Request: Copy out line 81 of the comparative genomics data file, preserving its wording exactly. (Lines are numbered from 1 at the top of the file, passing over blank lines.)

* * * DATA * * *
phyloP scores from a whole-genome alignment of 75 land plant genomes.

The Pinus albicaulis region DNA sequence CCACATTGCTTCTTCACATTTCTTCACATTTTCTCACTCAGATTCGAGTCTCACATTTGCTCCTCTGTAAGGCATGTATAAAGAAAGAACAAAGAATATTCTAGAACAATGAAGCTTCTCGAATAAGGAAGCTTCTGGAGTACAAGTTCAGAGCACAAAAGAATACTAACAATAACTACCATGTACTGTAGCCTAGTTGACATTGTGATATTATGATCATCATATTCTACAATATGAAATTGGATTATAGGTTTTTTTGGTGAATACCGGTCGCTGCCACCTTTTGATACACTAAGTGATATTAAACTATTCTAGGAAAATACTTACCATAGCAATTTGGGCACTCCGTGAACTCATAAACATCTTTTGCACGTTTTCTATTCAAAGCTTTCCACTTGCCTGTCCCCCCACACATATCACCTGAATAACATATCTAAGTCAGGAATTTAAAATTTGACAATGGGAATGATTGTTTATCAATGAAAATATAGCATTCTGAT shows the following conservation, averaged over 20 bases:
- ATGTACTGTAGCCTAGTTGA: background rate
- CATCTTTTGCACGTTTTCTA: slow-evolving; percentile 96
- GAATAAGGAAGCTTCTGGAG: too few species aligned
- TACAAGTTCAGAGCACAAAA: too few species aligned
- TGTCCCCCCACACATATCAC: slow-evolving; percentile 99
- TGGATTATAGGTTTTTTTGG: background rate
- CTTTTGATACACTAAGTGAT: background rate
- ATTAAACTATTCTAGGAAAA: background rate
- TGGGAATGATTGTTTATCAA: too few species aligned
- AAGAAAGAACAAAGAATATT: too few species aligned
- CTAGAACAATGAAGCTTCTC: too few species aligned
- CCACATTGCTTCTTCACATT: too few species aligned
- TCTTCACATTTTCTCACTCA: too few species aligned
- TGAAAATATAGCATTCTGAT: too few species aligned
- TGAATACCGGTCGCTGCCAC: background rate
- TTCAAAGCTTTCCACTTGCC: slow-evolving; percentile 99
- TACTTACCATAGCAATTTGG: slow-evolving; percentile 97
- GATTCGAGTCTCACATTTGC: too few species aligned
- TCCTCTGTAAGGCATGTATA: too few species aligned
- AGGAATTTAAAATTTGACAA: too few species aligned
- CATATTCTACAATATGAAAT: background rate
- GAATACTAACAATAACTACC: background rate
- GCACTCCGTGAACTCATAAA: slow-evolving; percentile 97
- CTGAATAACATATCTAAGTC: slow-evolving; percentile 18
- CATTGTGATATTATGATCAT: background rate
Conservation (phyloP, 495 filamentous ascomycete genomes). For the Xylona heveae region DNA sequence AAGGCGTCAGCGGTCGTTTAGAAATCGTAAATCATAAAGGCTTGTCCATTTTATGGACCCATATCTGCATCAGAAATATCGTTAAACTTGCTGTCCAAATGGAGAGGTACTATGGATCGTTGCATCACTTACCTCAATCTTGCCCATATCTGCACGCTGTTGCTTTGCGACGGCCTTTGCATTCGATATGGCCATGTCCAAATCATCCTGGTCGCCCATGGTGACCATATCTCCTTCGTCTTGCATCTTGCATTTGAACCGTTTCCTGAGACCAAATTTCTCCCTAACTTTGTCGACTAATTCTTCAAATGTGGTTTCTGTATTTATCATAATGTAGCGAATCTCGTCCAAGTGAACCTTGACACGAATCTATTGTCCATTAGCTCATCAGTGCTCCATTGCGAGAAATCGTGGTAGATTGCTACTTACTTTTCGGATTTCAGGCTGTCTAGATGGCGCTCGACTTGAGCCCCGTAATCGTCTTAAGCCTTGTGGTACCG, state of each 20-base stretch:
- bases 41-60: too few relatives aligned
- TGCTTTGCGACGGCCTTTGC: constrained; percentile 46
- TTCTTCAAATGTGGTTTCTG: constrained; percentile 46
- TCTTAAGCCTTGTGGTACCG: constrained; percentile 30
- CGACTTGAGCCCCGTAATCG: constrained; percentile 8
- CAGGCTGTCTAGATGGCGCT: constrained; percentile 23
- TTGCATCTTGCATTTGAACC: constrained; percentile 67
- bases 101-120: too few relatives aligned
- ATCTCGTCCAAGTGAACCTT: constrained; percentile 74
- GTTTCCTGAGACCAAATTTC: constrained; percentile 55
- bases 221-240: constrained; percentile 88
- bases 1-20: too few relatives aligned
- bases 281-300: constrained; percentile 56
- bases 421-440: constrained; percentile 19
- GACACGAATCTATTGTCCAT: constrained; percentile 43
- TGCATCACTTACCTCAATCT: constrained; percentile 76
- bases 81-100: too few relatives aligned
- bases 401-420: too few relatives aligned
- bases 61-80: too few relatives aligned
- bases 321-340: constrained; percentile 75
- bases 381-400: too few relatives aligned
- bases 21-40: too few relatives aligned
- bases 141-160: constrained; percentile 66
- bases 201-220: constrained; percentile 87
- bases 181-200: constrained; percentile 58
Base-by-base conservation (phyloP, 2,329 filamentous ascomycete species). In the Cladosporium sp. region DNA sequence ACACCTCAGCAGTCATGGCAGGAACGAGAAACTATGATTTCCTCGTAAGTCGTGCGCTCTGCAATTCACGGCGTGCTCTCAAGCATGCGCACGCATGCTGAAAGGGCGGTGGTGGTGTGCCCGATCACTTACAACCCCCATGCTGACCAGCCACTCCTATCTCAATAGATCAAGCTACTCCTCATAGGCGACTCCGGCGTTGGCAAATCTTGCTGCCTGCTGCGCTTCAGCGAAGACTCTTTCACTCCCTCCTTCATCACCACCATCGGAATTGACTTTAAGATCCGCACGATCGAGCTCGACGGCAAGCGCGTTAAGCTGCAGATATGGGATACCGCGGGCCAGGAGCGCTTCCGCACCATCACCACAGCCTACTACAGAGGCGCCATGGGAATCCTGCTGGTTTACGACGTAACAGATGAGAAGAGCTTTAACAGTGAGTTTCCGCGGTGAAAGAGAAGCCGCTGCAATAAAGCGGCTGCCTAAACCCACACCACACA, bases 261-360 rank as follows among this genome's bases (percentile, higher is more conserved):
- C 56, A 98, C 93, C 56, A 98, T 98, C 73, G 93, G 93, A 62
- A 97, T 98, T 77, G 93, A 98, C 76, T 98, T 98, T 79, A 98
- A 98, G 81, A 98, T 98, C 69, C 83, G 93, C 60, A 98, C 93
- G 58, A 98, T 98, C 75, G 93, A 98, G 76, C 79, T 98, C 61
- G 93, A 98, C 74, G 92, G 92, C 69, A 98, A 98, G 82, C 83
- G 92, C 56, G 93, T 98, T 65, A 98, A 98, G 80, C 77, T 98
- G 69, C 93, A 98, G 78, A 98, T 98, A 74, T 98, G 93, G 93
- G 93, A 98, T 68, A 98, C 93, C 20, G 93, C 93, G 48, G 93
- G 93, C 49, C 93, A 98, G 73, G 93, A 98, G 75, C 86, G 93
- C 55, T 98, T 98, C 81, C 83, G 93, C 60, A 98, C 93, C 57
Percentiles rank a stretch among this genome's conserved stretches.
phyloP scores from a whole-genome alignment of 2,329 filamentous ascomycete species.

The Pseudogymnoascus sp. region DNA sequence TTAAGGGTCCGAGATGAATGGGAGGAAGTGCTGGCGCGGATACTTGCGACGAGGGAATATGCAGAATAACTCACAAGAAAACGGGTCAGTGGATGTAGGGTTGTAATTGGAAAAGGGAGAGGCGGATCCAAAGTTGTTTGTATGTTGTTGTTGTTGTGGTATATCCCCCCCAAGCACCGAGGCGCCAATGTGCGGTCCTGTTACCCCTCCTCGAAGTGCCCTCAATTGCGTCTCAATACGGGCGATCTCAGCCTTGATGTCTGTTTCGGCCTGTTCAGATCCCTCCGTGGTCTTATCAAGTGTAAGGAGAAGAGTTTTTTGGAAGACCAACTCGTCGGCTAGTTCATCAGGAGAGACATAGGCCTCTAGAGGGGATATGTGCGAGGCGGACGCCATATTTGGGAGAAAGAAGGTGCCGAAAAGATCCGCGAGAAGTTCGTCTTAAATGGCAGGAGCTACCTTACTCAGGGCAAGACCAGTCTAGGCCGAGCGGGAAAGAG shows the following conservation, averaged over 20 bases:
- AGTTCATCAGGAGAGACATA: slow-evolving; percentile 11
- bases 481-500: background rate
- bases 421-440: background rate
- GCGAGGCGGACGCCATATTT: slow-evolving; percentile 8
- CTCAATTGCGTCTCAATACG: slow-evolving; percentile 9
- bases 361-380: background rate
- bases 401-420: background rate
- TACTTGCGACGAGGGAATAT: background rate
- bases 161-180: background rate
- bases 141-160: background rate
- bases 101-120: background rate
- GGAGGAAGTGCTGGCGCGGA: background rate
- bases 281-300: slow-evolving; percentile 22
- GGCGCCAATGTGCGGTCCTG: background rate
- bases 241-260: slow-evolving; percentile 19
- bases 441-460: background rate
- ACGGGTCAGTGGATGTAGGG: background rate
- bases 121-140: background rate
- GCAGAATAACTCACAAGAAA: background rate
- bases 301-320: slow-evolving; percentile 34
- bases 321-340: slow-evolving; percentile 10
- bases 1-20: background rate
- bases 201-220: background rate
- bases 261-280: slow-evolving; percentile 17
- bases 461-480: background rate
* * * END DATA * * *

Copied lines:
- GGCGCCAATGTGCGGTCCTG: background rate